Little Bits of History

The Bangorian Controversy

Posted in History by patriciahysell on March 31, 2014
Benjamin Hoadly

Benjamin Hoadly

March 31, 1717: Benjamin Hoadly delivers a sermon entitled The Nature of the Kingdom of Christ to George I of Great Britain. The Bangorian Controversy had roots in the 1716 publication of George Hickes entitled Constitution of the Catholic Church, and the Nature and Consequences of Schism. Hickes had broken away from the Church of England after the Glorious Revolution. Hoadly, Bishop of Bangor, wrote a reply called Preservative against the Principles and Practices of Non-Jurors and his own way to test for truth. And then he was invited to give a sermon to the King.

On this day, he present his sermon based on the Biblical text John 18:36. This verse reads: “My kingdom is not of this world,” and using this documentation, Hoadly posited there was no Biblical justification for any church government of any sort. If the church is to be likened to anything, it is to be aligned as a kingdom of heaven. It is not of this world and Jesus did not delegate any authority to any Earthly representative. At the time, there were two visions of government. One side held that God appointed the king and the bishops to be leaders and imbued them with special grace to serve. The other side held that power flowed from the people to the leaders and that leaders were not intrinsically or innately better than those they led.

The sermon was published immediately and soon the furor of attacks and counterattacks erupted. Hickes, a Non-juror, had been dead for a year before his sermon was published and therefore unable to respond. Andrew Snape, Thomas Sherlock, and William Law all wrote their own treatises in the same year as the sermon’s first appearance. The first two were speaking from the position of the High Church while Law was a non-juror. The following year, Robert Moss’s High Church treatise led to Thomas Herne’s defense of Hoadly. Francis Hare, also High Church, published his Church Authority Vindicated in 1719, provoking Hoadly to one more response in 1720.

Hoadly was born in 1676 and became Bishop first of Bangor and then Hereford, Salisbury, and finally Winchester. He was educated at St. Catherine’s College, Cambridge and ordained in 1701. He dreamed of conformity of rites from the Scottish and English churches and the above debate took place early in his career. He became a leader of the low church and a spokesman for the Whig party. His adversary was Francis Atterbury, a spokesman for the high church and leader of the Tory party. This controversy was the high water mark of his career although afterwards he continued to publish sermons. He died in 1761 at the age of 84.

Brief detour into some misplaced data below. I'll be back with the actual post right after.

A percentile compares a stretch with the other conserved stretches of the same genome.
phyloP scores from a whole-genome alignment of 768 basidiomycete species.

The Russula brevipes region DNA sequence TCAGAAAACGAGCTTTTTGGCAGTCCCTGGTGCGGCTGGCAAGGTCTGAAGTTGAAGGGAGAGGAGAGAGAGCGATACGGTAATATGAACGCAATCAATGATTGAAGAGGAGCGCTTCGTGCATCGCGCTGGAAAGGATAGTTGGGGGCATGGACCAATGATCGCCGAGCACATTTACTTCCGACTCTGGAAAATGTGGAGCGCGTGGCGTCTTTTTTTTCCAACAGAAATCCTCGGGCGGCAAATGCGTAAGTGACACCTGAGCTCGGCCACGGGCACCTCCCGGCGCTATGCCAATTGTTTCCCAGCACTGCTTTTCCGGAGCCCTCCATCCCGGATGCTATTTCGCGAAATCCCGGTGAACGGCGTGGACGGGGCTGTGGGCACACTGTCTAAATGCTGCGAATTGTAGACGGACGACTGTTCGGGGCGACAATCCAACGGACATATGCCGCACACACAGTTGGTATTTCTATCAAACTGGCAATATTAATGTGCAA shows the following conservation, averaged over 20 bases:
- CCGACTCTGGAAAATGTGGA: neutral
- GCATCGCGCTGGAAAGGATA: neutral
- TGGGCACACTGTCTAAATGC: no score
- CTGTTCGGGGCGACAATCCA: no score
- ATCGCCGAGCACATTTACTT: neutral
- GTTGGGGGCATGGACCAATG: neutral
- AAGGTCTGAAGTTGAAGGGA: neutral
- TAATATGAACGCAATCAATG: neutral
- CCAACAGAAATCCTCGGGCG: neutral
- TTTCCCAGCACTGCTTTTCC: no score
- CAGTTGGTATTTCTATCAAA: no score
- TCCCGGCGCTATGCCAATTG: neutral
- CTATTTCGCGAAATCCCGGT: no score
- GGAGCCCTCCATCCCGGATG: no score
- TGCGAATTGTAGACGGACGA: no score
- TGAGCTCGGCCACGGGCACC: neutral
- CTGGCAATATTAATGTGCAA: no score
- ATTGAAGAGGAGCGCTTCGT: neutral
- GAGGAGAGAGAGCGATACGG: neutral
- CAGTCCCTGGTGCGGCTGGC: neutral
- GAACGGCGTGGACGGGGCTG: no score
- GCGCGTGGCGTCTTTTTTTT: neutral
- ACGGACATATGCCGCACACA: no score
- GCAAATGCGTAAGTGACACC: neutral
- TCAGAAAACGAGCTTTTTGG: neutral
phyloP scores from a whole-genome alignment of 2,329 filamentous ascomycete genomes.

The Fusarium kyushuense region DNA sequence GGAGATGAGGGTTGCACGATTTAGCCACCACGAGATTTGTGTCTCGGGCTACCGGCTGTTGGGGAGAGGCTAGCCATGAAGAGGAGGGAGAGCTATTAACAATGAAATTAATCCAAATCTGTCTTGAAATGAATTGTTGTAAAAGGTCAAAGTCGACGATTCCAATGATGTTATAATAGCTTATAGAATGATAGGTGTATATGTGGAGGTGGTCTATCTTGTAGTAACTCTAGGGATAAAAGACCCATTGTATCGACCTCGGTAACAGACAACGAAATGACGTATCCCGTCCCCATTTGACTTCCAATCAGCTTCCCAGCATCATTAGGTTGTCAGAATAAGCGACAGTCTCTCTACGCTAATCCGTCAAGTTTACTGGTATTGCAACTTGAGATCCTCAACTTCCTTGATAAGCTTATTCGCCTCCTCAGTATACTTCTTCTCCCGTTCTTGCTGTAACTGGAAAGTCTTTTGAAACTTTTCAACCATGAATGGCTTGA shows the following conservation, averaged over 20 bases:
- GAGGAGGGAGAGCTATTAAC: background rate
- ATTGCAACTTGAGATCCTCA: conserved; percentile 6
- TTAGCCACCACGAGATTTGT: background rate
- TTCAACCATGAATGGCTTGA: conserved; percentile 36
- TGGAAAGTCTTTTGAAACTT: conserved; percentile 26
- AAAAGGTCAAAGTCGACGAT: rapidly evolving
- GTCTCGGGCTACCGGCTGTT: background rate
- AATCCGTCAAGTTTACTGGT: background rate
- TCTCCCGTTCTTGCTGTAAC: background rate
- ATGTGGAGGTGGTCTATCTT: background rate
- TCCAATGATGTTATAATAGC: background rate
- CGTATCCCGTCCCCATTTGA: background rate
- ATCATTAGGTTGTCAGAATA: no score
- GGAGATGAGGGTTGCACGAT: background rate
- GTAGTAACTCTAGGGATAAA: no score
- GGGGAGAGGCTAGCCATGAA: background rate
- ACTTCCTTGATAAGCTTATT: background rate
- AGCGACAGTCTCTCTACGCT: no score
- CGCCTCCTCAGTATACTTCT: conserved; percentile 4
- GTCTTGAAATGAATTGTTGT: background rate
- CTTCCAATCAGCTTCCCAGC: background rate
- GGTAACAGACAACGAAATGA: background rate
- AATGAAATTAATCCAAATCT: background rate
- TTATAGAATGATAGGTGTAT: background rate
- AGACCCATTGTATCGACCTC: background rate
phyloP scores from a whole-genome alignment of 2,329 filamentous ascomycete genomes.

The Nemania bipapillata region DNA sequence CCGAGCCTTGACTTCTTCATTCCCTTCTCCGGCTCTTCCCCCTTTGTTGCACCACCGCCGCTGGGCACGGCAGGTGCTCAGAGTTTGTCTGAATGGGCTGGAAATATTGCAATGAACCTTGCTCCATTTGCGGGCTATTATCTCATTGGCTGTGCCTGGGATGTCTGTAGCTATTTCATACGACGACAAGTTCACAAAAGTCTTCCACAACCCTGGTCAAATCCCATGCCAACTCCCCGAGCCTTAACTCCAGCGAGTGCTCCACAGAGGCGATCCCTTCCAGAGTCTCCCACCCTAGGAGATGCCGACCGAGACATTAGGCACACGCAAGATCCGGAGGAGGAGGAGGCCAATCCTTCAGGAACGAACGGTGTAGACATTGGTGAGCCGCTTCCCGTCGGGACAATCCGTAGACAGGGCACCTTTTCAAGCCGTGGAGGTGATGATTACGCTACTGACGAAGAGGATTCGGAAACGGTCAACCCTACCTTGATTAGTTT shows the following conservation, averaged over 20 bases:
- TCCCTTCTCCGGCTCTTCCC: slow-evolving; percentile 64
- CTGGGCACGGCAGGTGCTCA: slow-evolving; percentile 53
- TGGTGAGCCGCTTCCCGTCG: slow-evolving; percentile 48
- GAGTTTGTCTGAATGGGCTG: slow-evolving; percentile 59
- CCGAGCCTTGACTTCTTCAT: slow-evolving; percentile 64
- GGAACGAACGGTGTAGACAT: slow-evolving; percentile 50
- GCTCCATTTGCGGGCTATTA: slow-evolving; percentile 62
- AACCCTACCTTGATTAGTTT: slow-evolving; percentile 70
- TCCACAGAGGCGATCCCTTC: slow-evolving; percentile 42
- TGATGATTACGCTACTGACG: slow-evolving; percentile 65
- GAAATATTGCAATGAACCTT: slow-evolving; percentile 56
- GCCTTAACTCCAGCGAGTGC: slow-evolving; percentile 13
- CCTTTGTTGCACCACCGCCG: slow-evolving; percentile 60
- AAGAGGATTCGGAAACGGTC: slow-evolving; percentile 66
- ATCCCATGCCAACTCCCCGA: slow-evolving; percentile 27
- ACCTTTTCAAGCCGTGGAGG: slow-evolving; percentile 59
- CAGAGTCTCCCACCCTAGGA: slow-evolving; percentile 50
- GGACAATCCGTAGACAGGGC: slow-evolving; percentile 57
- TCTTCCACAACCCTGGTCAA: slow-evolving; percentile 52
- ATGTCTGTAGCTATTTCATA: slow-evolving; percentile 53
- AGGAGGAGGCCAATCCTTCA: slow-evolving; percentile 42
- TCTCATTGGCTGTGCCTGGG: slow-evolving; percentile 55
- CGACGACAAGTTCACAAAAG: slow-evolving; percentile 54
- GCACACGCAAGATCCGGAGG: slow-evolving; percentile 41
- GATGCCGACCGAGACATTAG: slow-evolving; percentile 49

I love you when you bow in your mosque, kneel in your temple, pray in your church. For you and I are sons of one religion, and it is the spirit. – Khalil Gibran

Really I feel less keen about the Army every day. I think the Church would suit me better. – Winston Churchill

I’m completely in favor of the separation of Church and State. My idea is that these two institutions screw us up enough on their own, so both of them together is certain death. – George Carlin

I like the silent church before the service begins, better than any preaching. – Ralph Waldo Emerson

Also on this day: Equality – In 1886, Abigail Adams pleads with her husband to include women as voting adults.
How TALL Are You? – In 1889, the world’s tallest structure was inaugurated.
Spring Forward – Fall Back – In 1918, DST was first used in the US.
Virgin Territory – In 1917, the US takes possession of the Virgin Islands.

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